Wold Farm: Prairie Dreaming
The prairies of the Midwestern United States have long occupied the imaginations of artists, writers, and lovers.
For Elkader-area painter and photographer Jillian Webb Herrmann, the prairie symbolizes new life and the possibility of connection.
She first encountered the tallgrass prairie on Wold Farm near St. Olaf, Iowa, 15 years ago with her then-boyfriend – now-husband – Zach. They had traveled to the family farm to “meet the grandparents.” On that first visit, Zach’s Grandpa Don tucked them into the tractor and gave Jillian the full tour of the farm property. She fell in love.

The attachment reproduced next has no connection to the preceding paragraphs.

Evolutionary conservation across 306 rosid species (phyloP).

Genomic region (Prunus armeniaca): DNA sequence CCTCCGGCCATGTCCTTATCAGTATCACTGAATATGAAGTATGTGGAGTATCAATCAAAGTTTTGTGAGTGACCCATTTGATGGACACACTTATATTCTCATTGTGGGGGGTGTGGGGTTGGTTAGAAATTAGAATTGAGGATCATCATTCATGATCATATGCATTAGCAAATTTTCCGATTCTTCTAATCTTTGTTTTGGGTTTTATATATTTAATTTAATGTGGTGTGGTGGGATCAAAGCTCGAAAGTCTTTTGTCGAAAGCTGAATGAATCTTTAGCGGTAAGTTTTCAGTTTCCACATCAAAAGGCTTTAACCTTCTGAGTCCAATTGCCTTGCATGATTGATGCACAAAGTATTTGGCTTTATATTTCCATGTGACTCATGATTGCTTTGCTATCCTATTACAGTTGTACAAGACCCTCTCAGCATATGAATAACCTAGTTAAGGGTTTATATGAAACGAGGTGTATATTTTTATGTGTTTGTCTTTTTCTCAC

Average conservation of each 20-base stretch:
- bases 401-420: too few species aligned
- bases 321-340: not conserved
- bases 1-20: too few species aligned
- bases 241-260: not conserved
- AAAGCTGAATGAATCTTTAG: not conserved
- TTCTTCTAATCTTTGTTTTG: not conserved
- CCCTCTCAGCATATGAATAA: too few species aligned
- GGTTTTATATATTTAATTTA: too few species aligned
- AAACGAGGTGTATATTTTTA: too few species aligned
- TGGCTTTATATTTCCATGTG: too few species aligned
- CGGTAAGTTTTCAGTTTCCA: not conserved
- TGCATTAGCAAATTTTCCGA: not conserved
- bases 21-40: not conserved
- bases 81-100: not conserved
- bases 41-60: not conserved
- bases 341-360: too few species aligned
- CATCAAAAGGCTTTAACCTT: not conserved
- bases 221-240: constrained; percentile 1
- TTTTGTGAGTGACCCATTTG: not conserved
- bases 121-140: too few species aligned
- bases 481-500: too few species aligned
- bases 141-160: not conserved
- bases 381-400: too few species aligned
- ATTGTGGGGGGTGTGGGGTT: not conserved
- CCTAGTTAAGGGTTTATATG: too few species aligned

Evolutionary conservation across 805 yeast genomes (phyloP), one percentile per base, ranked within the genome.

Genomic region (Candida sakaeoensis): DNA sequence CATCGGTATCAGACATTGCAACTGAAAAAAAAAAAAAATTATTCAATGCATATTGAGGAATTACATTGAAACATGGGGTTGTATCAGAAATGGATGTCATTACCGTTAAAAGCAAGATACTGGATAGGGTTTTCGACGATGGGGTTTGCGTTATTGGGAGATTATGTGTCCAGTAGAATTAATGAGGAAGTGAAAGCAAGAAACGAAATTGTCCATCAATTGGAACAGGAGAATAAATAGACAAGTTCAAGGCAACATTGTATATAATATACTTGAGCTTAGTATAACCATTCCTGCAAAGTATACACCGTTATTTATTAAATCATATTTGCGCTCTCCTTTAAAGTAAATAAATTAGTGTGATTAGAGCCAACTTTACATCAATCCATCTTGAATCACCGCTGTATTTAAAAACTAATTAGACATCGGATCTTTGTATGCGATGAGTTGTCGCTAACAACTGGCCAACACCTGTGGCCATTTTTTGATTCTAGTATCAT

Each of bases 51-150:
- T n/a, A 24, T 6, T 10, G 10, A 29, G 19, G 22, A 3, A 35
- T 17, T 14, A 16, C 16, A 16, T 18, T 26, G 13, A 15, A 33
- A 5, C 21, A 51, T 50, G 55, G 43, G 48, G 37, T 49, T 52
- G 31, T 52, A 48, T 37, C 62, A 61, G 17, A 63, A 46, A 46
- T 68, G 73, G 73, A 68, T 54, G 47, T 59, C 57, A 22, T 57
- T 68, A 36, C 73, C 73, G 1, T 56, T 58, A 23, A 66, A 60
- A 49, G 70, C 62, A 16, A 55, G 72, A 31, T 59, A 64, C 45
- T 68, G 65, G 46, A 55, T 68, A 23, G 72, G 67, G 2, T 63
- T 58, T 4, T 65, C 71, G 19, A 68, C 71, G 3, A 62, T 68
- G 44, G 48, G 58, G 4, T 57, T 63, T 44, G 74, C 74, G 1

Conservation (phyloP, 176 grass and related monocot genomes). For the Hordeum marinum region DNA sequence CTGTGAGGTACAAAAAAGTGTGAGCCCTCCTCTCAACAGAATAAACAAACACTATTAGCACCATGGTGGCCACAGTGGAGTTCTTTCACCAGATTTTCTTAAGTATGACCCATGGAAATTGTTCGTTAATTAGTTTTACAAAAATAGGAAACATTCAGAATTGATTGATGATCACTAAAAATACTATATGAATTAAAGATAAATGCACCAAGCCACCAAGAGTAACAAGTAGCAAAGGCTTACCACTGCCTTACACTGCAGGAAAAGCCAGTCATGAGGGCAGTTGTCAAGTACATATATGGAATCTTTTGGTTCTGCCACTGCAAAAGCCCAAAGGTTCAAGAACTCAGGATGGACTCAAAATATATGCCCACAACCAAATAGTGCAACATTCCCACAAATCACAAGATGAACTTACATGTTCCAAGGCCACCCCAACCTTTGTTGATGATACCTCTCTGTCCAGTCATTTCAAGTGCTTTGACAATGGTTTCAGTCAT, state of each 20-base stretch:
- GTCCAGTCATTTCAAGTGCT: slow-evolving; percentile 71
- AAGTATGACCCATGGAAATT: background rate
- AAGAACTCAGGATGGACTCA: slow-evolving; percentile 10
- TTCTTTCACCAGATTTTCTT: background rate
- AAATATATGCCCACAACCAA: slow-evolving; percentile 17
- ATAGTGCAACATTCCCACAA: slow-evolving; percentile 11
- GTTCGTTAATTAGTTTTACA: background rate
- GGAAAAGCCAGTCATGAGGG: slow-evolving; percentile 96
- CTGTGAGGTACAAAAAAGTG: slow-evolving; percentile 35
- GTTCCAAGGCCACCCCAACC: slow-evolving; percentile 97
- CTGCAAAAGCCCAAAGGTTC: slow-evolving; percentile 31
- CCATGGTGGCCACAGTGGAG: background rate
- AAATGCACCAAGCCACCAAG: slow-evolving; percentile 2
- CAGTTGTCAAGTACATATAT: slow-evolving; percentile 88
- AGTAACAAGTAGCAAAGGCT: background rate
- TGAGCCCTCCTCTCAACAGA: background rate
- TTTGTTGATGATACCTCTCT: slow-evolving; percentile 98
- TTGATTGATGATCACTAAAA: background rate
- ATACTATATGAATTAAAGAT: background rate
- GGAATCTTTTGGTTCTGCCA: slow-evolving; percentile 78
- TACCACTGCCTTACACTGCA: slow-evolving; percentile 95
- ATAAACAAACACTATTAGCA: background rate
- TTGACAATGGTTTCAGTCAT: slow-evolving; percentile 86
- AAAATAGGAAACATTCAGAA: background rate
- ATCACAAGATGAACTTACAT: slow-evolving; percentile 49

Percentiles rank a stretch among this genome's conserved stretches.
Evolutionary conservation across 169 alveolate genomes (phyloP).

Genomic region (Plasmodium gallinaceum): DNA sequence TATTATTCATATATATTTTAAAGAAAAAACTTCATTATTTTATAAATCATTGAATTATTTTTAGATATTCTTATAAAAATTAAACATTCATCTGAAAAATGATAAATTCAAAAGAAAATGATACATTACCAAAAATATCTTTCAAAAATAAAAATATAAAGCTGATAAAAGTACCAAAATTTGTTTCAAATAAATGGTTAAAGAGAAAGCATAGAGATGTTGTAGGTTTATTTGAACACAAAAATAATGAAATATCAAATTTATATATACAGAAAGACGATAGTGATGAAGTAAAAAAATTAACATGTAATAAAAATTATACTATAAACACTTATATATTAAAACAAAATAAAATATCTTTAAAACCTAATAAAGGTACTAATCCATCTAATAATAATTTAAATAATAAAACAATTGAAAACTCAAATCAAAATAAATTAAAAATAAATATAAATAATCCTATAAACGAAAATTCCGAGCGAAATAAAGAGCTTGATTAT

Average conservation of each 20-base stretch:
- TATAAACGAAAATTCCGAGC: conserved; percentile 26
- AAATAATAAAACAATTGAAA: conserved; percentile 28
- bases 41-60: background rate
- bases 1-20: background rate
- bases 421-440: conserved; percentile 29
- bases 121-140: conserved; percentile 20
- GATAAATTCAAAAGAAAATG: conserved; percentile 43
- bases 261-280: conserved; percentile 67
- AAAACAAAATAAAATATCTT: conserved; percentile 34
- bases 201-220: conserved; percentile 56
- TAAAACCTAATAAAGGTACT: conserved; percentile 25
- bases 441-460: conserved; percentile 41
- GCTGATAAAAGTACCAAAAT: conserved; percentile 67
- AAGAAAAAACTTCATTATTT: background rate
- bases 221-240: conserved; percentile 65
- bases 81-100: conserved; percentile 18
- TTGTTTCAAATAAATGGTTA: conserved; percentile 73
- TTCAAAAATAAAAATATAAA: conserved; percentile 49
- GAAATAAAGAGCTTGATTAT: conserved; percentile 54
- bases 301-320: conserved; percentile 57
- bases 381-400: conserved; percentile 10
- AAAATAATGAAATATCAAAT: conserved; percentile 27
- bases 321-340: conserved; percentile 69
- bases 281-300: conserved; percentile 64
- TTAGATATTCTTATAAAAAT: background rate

She was struck by the beauty and tranquility of the near-170-year-old farm: the rolling hills, the undulating prairie grasses and wildflowers, the endless sky, and the feeling of belonging – amidst seemingly boundless nature.
But what caught her attention and her artist’s imagination were the grain bins.
“Those would make the cutest cabins!” Jillian remembers saying to Zach’s mom.
“And then his mom was like ‘that is actually something people do’ and so she started sending me pictures and I’m like ‘we can do this one day!’ and I started drawing.”
And she started dreaming. She hoped to welcome guests to experience the same feelings of serenity, belonging, and connection that she had every time she went to the farm.
“I feel like the people who will value this space are the people who really value their time together. There is no TV in here. That was a choice. I kind of want it to be a place where you really have to connect…you get to,” she says, laughing.